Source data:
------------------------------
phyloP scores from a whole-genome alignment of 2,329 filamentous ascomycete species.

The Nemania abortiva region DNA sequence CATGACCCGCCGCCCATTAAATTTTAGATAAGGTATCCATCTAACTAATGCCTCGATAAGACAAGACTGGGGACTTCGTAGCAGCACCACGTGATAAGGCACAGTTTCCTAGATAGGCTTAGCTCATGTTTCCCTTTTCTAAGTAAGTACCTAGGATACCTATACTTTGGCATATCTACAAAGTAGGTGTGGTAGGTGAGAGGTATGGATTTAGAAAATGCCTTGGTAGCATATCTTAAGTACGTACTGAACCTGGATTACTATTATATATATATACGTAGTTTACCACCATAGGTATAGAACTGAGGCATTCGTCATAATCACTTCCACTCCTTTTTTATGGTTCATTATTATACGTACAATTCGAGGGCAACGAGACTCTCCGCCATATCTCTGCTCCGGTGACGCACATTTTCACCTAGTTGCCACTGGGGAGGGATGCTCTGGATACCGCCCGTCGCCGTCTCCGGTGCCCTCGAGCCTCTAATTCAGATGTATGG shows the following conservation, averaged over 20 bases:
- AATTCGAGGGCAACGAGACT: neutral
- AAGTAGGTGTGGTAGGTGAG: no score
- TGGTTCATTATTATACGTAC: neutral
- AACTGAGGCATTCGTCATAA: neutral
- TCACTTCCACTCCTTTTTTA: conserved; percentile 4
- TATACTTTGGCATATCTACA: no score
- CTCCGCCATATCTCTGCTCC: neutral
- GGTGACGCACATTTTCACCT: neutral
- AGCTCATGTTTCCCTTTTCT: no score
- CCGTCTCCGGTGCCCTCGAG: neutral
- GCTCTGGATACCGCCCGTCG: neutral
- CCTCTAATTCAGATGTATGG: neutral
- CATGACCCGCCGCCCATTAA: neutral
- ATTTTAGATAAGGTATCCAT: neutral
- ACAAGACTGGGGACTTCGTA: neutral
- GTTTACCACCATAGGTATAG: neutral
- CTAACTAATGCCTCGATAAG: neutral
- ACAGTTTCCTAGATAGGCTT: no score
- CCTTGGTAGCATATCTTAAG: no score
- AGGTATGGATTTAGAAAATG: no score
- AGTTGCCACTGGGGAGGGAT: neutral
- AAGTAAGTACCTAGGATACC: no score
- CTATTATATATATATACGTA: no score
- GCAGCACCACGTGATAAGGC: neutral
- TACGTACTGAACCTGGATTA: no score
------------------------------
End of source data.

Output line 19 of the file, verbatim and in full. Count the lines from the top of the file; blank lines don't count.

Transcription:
- CTAACTAATGCCTCGATAAG: neutral